I DID ONE.

5. Wales book outline.

STARTED A LIST, NOT NECESSARILY IN ORDER

6. Labyrinth book outline.

DONE-ISH

So, actually not bad with the admission that I did some finishing touches this afternoon between grocery shopping and a church activity. And I now have some things to concentrate on for the next few weeks.

Happy New Year!

Inspire. January.

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New Computer. New Calendar. New Creativity. (c)2020

What you do today can improve all your tomorrows.

– Ralph Marston

Getting Through the Holiday Letdown

Nothing in our lives is perfect; nor should it be. No matter how wonderful the holidays are, I feel as though there is still some underlying disappointment. Since Halloween, we’ve been rush-rush-rushing to get everything done: Thanksgiving travel and dinner, cleaning our houses to some perceived perfection for house guests or just answering the door to the mail carrier, who I just realized I never gave a Christmas gift to. *facepalm* We’re shopping, wrapping presents, trying not to eat out too much but not having time to cook, putting up the tree, finding (or not finding) the boxes of ornaments, planning the menu, remembering what times the religious services are, finding the mismatched candles for the menorah and like every other Jewish family across the world, laying down a strip of aluminum foil to catch the wax drippings. When Christmas dinner is over and the dishes are put away, we barely have time to breathe before the year ends, and a new one begins. Will there be parties? Work? Sleep? There will be food, but what kind and how much effort? Or is that just me?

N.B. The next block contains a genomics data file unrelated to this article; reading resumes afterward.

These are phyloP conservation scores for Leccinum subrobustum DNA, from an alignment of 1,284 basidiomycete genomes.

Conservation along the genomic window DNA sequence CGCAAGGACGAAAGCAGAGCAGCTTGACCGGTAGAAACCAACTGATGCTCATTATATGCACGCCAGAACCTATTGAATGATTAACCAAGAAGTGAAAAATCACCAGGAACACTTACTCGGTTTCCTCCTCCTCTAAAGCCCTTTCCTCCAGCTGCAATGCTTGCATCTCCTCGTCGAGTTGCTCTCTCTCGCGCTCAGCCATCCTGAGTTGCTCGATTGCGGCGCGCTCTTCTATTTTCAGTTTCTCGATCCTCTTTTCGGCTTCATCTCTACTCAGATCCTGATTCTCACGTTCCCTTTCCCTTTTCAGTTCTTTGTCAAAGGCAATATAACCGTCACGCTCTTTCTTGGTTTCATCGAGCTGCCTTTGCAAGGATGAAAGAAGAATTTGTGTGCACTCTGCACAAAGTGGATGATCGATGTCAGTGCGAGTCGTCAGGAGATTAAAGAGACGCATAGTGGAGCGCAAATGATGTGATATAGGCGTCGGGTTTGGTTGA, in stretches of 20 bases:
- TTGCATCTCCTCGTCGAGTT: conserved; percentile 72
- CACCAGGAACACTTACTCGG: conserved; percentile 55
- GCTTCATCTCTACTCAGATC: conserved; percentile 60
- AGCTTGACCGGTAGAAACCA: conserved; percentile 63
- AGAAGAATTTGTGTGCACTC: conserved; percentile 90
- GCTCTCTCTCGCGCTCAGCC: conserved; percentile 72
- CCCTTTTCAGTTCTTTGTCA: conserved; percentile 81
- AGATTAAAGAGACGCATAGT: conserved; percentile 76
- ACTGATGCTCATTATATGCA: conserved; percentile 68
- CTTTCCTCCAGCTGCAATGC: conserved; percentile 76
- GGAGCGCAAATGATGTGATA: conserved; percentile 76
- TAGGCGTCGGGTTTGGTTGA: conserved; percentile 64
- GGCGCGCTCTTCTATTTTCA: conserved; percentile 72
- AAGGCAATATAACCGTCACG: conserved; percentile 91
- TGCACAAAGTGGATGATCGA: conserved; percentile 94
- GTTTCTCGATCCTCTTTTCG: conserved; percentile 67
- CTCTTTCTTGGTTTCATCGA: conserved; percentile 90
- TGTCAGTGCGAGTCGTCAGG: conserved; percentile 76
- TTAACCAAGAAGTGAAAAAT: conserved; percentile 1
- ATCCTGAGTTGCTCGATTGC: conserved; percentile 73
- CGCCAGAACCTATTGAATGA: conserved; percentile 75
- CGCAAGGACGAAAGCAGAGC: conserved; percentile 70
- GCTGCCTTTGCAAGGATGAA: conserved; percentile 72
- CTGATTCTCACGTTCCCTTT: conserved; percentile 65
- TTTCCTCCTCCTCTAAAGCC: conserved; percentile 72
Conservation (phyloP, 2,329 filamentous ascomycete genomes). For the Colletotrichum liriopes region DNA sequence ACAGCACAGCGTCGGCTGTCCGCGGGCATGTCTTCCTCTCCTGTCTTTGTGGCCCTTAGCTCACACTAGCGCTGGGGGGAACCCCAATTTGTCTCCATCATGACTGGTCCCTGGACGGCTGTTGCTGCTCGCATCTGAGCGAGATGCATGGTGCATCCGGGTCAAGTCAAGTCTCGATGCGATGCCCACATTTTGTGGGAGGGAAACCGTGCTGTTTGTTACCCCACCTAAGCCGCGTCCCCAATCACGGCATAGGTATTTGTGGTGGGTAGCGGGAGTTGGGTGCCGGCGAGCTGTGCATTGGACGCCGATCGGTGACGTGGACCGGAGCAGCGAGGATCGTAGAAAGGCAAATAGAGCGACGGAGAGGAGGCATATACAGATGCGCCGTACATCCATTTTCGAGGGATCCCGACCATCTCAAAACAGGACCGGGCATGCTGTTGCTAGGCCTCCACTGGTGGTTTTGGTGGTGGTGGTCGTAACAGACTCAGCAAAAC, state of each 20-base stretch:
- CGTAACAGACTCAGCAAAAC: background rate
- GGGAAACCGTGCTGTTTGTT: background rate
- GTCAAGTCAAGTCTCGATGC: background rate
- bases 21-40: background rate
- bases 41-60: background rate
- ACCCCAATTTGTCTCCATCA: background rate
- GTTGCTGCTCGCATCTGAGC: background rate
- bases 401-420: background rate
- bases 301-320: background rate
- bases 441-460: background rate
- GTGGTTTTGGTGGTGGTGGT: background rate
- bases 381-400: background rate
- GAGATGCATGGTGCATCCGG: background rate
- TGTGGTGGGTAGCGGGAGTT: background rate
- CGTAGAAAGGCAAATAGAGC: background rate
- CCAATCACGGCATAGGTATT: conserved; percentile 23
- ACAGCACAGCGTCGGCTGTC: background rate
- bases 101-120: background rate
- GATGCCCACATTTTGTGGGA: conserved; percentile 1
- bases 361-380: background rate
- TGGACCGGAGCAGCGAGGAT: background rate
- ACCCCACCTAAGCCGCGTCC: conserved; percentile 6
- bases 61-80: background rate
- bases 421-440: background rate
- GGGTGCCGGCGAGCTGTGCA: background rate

Did I mention that my daughter’s birthday is at the end of the week?

What are some ways that you deal with the holiday letdown and prepare for the excitement and anticipation of the new year? Comment with your best advice. Here are a few of my own:

1. Breathe. I know I said it last week, but it’s true. Breathing is essential. Slowing down, counting to ten (or twenty or one hundred) and breathe. In through your nose; out through your mouth. You can do it; I know you can.

2. Journal. Even if you’re not typically a journal keeper, get a cheap notebook for the next couple of weeks, and write it down. Write down your feelings. Write down a list of what you need to do. For me, if it’s not on a list, it won’t be remembered.